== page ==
By Brian Lucas
“A journey of a thousand miles begins with a single step.” -Lao-tzu
I have received so many emails and phone calls (how did all these people get my cell phone number) since I started this blog. The majority of them are from people who are in their first agile project. They are struggling with various issues, many of which most experienced agile practioners have faced at one time in their careers. These problems are generally easily corrected with advice and mentoring. Some of their problems were absolutely fascinating and truly unique requiring a lot more thought. Fortunately, these were only a handful.
A common theme has emerged. It a fact that agile has been around for quite a while. Agile is also highly touted as a buzzword that everyone (who is anybody) is expected to know. This has led to a certain hesitation of expression in those beginning agile for the first time. They don’t want to sound ignorant by asking basic questions. I have a very Socratic view of interrogatories of this nature which is the wisest person is the one who knows what he doesn’t know. So abandon your fears and ask away with confidence.
Unfortunately, the experience of too many of these agile novices who have recently reached out to me is one of constant struggle with organization politics, resource constraints and fixed “non-agile” Machiavellian mindsets. This has left them confused about agile, bewildered why others are successful and they are not and generally feeling like walking wounded. Even some experienced practioners have adopted the attitude of not advocating agile until someone comes to them (usually in deep trouble) and asks them about agile. This is not a stance I can condone because it is not proactive. So many leaders like Jack Welch advocate change before you have to. Remember no one has ever led by following!
I am not going to recount my first agile project here. Suffice it to say it was so long ago, I was not even aware I was working in an agile fashion, since the term had not yet been popularized. I worked on the project in an agile fashion out of necessity much in the same manner that Mike Cohn developed his User Story concept. It seemed natural to me at the time because I was being pressed for rapid results; not because I was following a prescribed methodology. So much has changed since then that my recollections would have the flavor of a “when I was your age” story that I suspect would make some of you feel it lacks relevance to your current situations.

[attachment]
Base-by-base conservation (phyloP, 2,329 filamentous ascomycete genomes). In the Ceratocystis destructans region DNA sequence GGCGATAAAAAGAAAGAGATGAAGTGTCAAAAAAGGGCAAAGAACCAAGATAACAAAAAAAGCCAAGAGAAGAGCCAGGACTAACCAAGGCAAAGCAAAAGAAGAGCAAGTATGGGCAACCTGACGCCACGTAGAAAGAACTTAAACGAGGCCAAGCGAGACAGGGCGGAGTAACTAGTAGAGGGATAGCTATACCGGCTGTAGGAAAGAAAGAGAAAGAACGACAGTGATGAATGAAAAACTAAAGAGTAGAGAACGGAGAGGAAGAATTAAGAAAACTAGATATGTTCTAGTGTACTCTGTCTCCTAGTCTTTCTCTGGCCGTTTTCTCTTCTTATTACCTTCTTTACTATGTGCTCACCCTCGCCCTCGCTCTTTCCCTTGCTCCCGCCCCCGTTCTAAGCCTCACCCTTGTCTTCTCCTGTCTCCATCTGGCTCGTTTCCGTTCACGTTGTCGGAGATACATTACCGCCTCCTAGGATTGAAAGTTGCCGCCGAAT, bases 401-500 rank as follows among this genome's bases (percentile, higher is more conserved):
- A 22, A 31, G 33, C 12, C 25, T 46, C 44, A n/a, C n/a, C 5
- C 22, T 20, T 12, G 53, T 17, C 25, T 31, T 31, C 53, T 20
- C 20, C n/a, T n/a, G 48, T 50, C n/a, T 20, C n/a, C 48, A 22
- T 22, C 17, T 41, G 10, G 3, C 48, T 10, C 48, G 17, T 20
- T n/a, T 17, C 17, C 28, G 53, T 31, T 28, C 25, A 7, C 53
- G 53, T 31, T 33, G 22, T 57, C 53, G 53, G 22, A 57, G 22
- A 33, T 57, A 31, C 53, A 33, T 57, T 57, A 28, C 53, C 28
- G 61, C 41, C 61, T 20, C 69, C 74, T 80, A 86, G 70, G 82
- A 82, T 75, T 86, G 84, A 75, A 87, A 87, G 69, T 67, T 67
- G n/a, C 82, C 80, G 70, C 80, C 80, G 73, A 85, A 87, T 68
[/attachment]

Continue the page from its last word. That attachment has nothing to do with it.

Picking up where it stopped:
So this post is for all you novice agile practioners! I want to hear your problems and questions which I will try to address with specific and detailed advice. I would also like to hear when you are successful, whether you followed my advice; someone else’s, learned from a book or tried something on your own. Asking your questions can benefit others so fire away. We can always go offline if you need to be discreet. The most important lesson I can impart to people learning something new is not to let silence mask their ignorance. So till next time, remember to keep agile!
 Niccolò di Bernardo dei Machiavelli, 3 May 1469 – 21 June 1527) was an Italian historian, diplomat, philosopher, humanist and writer based in Florence during the Renaissance. He was one of the founders of modern political science. He was a true renaissance man being a diplomat, political philosopher, playwright, and a civil servant of the Florentine Republic. He wrote his masterpiece, The Prince, contain the following famous quote: “There is nothing more difficult to take in hand, more perilous to conduct, or more uncertain in its success, than to take the lead in the introduction of a new order of things. For the reformer has enemies in all those who profit by the old order, and only lukewarm defenders in all those who would profit by the new order, this lukewarmness arising partly from fear of their adversaries … and partly from the incredulity of mankind, who do not truly believe in anything new until they have had actual experience of it.”
 An original quote, humor intended.